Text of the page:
The everyday objects of the Papius series are still my obsession. In fact working on my page on these pairs has led to fewer blog posts. (My beloved calls Papius my ‘hobby’.) Just recording this basket for feeding beasts of burden (horses/donkeys/etc). Image links to the UK Rome Society’s new Imago database.
My (diverse) research interests are governed by (two) over-arching questions:
Blah and Blah
Paragraph one: How my work on big accomplishment #1 helps answer/develop questions
Paragraph two: Same as paragraph one but on a similar (or very different) accomplishment plus something about how it connects to first accomplishment
[When applying for funding for a project, abstract/description can go here and paragraphs one and two may be merged. Say how project connects to over arching questions and how skills developed in accomplishments have prepared you do to this new project.]
Paragraph three: How these accomplishments and questions [and new research] intersect with you teaching/public service/mentorship/career ambitions.
Paragraph four: How the thing you’re writing for interesects with the questions. What can your interest in those questions do for them? What can their resouces/demographics do to help you answer said questions?
I was looking for something else on McCabe’s flickr stream and came across this image that really changed how I saw this type.
Notice how the slave’s face is turned out to look at the audience. Often the frontal face in Greek and Roman art is reserved for the monstrous, often the feminine monstrous. Also his hair is longer than the Roman’s and that may be a torque around his neck…
Also notice the footwear on the Roman and the lack there of on the slave:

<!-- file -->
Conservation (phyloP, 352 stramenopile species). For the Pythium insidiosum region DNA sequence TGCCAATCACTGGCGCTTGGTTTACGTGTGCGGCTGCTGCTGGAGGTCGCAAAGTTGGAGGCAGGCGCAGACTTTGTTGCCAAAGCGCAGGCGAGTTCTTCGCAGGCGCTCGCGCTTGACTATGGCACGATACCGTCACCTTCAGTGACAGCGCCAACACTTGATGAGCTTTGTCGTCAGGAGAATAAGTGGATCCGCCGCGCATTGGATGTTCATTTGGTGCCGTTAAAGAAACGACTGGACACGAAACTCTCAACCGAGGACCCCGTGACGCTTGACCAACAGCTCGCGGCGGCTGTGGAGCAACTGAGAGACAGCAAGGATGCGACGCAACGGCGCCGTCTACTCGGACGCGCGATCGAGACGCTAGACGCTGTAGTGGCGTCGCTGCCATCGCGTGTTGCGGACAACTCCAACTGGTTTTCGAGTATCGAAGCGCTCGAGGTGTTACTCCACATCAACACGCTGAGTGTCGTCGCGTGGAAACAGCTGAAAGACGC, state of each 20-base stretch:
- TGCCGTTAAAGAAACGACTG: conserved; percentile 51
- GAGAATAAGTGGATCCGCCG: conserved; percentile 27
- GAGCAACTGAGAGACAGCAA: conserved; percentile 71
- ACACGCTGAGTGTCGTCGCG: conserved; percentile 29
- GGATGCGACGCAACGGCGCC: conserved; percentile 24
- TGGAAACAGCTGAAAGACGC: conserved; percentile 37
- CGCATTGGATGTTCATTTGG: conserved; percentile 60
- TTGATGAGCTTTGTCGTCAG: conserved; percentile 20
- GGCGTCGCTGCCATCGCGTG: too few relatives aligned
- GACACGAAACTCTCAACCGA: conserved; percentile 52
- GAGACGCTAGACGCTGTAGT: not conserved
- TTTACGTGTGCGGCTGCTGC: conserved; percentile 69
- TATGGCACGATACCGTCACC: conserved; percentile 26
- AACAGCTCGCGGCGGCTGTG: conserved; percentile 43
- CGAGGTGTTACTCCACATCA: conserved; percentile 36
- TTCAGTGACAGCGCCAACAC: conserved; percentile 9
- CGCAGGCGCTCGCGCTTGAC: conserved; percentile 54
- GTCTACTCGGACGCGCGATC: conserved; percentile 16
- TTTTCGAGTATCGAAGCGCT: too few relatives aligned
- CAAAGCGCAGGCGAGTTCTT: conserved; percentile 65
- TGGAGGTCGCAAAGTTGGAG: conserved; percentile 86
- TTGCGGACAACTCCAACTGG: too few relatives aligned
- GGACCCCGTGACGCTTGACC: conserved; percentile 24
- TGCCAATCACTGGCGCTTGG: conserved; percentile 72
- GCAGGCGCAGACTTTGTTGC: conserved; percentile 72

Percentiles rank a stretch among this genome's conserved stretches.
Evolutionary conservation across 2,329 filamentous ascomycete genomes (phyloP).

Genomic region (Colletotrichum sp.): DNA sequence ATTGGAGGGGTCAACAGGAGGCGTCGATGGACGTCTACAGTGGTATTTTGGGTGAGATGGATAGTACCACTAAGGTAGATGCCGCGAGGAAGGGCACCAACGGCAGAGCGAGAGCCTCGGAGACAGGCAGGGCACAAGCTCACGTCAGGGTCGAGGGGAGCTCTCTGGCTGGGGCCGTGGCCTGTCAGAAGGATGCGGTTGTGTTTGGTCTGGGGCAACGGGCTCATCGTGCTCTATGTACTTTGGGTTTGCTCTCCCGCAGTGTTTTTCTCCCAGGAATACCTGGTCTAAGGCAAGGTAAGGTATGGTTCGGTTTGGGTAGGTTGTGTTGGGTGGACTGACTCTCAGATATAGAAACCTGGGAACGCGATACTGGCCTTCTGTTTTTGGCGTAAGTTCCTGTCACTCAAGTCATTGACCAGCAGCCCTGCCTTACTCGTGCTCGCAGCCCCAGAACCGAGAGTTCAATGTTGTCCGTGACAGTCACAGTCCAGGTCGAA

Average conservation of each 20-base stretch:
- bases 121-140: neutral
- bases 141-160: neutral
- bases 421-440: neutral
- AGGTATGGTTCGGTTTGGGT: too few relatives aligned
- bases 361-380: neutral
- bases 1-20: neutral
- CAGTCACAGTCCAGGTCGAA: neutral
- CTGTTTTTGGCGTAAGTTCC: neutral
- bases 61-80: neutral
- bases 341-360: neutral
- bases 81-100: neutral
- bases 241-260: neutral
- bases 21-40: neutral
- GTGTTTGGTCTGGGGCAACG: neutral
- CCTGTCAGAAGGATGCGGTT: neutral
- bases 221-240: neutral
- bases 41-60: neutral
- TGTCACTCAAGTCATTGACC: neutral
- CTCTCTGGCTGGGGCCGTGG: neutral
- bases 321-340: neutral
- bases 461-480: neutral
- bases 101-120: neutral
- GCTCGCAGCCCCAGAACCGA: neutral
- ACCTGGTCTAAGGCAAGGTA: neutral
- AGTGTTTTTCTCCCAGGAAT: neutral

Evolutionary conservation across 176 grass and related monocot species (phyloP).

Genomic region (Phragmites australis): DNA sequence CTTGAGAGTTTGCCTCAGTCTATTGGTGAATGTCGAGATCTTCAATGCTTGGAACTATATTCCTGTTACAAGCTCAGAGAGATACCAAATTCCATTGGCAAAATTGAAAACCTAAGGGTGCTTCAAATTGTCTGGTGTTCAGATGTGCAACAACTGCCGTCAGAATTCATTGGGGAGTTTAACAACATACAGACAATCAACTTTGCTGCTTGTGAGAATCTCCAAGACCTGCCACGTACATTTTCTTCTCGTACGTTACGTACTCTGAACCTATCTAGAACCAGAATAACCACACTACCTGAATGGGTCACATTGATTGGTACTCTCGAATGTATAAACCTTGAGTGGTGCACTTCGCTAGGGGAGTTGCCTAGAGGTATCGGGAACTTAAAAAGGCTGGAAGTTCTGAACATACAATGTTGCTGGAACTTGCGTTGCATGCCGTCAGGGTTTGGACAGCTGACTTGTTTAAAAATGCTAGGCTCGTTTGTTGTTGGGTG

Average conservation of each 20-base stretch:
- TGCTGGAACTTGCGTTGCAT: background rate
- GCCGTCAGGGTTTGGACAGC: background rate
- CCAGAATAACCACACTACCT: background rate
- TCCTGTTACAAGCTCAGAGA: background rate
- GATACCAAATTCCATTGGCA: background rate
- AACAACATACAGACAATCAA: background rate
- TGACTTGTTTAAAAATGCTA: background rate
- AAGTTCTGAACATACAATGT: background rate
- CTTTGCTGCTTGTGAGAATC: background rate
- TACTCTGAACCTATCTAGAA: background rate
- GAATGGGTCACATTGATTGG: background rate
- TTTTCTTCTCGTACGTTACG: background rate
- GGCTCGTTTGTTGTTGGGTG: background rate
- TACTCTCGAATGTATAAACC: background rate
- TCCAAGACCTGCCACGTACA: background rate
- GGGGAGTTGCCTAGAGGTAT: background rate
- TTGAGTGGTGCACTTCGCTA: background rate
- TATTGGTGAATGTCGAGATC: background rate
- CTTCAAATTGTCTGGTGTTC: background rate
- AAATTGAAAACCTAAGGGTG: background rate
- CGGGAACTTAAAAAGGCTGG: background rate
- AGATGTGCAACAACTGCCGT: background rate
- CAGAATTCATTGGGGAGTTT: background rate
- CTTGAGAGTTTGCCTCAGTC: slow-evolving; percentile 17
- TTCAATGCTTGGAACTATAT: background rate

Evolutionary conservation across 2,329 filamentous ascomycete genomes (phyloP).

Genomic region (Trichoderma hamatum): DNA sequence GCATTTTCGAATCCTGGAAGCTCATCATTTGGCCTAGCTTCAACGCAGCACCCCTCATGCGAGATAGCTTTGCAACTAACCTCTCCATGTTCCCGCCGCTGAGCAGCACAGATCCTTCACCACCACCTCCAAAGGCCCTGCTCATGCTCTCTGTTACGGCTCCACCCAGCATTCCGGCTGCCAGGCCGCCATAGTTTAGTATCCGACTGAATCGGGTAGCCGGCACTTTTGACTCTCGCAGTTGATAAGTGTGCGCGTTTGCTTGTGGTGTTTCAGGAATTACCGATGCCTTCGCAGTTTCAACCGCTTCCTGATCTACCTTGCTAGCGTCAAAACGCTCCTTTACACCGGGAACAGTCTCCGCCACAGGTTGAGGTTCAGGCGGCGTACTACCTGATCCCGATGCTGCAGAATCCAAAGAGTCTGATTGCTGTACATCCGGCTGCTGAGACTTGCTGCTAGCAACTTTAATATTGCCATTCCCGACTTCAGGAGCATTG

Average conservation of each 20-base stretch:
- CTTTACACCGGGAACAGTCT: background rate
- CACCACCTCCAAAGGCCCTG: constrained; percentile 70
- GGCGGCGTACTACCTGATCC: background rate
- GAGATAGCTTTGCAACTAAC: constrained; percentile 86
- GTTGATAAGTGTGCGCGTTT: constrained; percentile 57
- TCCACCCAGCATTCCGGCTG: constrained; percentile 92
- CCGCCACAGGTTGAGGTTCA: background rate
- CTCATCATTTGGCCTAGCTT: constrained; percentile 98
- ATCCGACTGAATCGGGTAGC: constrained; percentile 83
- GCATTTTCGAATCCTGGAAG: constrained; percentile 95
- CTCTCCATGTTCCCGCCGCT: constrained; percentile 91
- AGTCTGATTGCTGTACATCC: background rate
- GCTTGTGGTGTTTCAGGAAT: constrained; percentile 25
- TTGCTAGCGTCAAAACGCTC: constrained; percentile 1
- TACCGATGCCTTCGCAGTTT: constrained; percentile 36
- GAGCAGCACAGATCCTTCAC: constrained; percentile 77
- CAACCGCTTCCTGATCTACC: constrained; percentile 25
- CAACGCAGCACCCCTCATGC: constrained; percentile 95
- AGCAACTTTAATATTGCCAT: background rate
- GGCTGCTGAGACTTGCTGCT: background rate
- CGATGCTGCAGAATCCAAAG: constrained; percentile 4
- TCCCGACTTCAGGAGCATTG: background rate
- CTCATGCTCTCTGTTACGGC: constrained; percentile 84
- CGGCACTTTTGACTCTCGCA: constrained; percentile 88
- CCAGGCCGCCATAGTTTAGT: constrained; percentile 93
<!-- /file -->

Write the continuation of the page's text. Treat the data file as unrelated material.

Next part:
L. Thorius Balbus, RRC 316
there was a certain Lucius Thorius of Lanuvium, whom you cannot remember; he lived on the principle of enjoying in the fullest measure all the most exquisite pleasures that could possibly be found. His appetite for pleasures was only equalled by his taste and ingenuity in devising them. He was so devoid of superstition as to scoff at all the sacrifices and shrines for which his native place is famous; and so free from fear of death that he died in battle for his country. Epicurus’s classification of the desires meant nothing to him; he knew no limit but satiety. At the same time he was careful of his health: took sufficient exercise to come hungry and thirsty to table; ate what was at once most appetizing and most digestible; drank enough wine for pleasure and not too much for health. Nor did he forgo those other indulgences in the absence of which Epicurus declares that he cannot understand what Good is. Pain he never experienced at all; had it come to him, he would have borne it with fortitude, yet would have called in a doctor sooner than a philosopher. He had excellent health and a sound constitution. He was extremely popular. In short, his life was replete with pleasure of every variety. Your school pronounces him a happy man, at least your theory requires you to do so. But I place above him — I do not venture to say whom: Virtue herself shall speak for me …
Cic. Fin. 2.63-5
Mid 20s BCE, RPC I 2029
RPC I 2063
Initial thought, ‘Could that ‘boar’ be a bull?!’ Nope it couldn’t! Great 2016 article by Guney with better specimen:
Though those horns are still super odd.
Any opinions or feedback?
Cupid breaks Zeus’ fulmen OR could it be Veiovis’ ?!*
From Cook 1964